Postpartum Depression: Causes, Symptoms and Treatment

Postpartum Depression: Causes, Symptoms and Treatment

Postpartum depression

Baby blues is a term used to describe the temporary feelings of sadness, anxiety, or exhaustion that some women have after giving birth. For many women, the baby blues subside in a matter of days. If these feelings don’t go away or if you feel depressed, anxious, or hopeless for longer than two weeks, you may have postpartum depression. It is neither normal nor expected for a mother to experience hopelessness following childbirth.

Postpartum depression is a serious mental health condition that impacts the brain, behaviour, and physical health. Depression is characterized by persistently depressing and dismal feelings that can interfere with daily functioning. It’s possible that you don’t feel attached to your child, that the child doesn’t belong to you, or that you don’t love or care for them. These emotions range from slight to intense. Anxiety problems can also strike mothers either during or after their pregnancies. Do you know what’s common in postpartum depression? Postpartum depression (PPD) is a prevalent issue. Within a year of giving birth, one in eight new mothers report having symptoms of postpartum depression.


Although the precise aetiology of PPD is unknown, a variety of factors are probably involved in a person’s development of the disorder. Hormone changes can set the symptoms of PPD. The female hormones progesterone and estrogen are at their peak levels when you are pregnant. Hormone levels swiftly return to their pre-pregnancy levels within the first twenty-four hours following delivery. Depression may result from this abrupt shift in hormone levels, according to researchers. This is comparable to the hormonal fluctuations that occur prior to menstruation, although it entails far more dramatic fluctuations.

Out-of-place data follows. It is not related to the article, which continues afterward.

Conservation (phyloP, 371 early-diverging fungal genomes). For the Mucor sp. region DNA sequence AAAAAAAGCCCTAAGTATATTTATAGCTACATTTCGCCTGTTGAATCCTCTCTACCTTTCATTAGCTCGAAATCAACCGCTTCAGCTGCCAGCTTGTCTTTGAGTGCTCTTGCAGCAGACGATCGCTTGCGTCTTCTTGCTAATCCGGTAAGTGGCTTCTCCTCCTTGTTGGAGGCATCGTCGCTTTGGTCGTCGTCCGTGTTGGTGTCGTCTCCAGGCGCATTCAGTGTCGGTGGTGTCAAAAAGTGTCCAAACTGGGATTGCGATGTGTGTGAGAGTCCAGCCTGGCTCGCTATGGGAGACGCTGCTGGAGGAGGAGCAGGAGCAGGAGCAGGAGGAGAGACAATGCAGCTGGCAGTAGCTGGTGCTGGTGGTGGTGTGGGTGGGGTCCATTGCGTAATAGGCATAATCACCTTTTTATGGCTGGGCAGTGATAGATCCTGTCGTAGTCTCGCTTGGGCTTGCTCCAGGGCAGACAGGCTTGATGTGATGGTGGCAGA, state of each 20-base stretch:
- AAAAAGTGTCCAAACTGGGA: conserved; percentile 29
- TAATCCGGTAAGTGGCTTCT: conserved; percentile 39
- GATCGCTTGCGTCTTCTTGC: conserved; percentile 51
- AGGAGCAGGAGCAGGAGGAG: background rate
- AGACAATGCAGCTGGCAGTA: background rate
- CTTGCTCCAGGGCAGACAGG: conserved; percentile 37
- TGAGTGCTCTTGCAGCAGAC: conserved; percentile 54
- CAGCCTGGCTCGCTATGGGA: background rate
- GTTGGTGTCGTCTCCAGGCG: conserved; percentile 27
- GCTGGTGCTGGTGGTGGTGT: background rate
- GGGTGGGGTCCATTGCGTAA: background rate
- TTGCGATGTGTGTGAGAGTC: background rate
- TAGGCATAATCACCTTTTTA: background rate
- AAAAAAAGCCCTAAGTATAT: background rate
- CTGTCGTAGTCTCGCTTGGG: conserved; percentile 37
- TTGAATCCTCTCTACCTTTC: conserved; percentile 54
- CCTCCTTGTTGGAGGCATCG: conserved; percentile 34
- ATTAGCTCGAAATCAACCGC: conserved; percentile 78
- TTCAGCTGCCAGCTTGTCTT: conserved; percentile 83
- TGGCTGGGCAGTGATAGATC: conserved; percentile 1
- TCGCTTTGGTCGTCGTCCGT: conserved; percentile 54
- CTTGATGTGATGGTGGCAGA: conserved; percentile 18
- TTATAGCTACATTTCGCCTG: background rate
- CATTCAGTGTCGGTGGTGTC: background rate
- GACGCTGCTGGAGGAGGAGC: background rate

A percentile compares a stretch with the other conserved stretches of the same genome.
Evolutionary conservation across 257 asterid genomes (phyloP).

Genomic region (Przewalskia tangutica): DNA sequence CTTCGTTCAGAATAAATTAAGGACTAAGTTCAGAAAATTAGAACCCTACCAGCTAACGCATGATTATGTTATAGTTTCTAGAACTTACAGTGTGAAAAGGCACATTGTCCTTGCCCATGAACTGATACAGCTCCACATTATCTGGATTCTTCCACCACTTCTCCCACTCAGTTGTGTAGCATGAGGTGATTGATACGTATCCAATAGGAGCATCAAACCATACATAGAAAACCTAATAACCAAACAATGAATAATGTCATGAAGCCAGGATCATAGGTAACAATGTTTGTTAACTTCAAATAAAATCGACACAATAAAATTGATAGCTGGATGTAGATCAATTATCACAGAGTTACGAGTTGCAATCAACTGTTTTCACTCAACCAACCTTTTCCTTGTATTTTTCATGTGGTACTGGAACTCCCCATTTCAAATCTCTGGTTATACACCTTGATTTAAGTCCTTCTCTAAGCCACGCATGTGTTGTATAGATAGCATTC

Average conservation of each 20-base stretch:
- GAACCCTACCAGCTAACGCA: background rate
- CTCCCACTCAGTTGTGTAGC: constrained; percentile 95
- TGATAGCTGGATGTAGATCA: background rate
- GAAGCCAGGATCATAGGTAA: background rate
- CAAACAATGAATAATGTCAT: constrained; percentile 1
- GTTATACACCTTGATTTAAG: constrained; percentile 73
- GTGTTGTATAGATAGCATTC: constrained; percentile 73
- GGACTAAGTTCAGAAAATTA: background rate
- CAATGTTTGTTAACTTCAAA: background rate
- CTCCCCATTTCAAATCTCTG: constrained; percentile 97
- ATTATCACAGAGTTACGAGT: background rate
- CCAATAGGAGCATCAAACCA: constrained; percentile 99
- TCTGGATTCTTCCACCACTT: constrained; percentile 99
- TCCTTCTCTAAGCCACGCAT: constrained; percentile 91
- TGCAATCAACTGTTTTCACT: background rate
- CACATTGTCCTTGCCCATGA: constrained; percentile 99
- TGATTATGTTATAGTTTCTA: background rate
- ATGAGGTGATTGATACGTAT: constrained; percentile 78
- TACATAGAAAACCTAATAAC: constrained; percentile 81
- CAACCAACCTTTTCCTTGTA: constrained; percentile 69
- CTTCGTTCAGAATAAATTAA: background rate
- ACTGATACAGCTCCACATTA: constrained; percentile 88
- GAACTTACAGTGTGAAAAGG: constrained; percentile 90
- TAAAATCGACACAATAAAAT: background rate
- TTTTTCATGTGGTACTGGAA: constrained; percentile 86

Read: Depression: Causes, Types and Treatments

Thyroid hormone levels may also decrease following childbirth. A little gland in the neck called the thyroid aids in controlling how your body consumes and stores energy from food. A low thyroid hormone level may be the cause of depressive symptoms. If this illness is the cause of your symptoms, a straightforward blood test can determine that. In that case, your physician may recommend thyroid medication.


Some typical postpartum changes can result in symptoms resembling those of depression. The arrival of a new baby often leaves many mothers feeling overwhelmed. However, contact your physician, nurse, or midwife if any of the following depressive symptoms persist for longer than two weeks:

  • Being irate or irritable.
  • Sadness or hopelessness.
  • Feeling unworthy, guilty, or ashamed.
  • Eating in excess or insufficiently.
  • Getting more or less sleep than normal.
  • Unusual melancholy or crying.
  • Loss of enthusiasm, delight, or satisfaction in something you formerly enjoyed.
  • Removing oneself from friends and family.
  • Fear of injuring the child or yourself.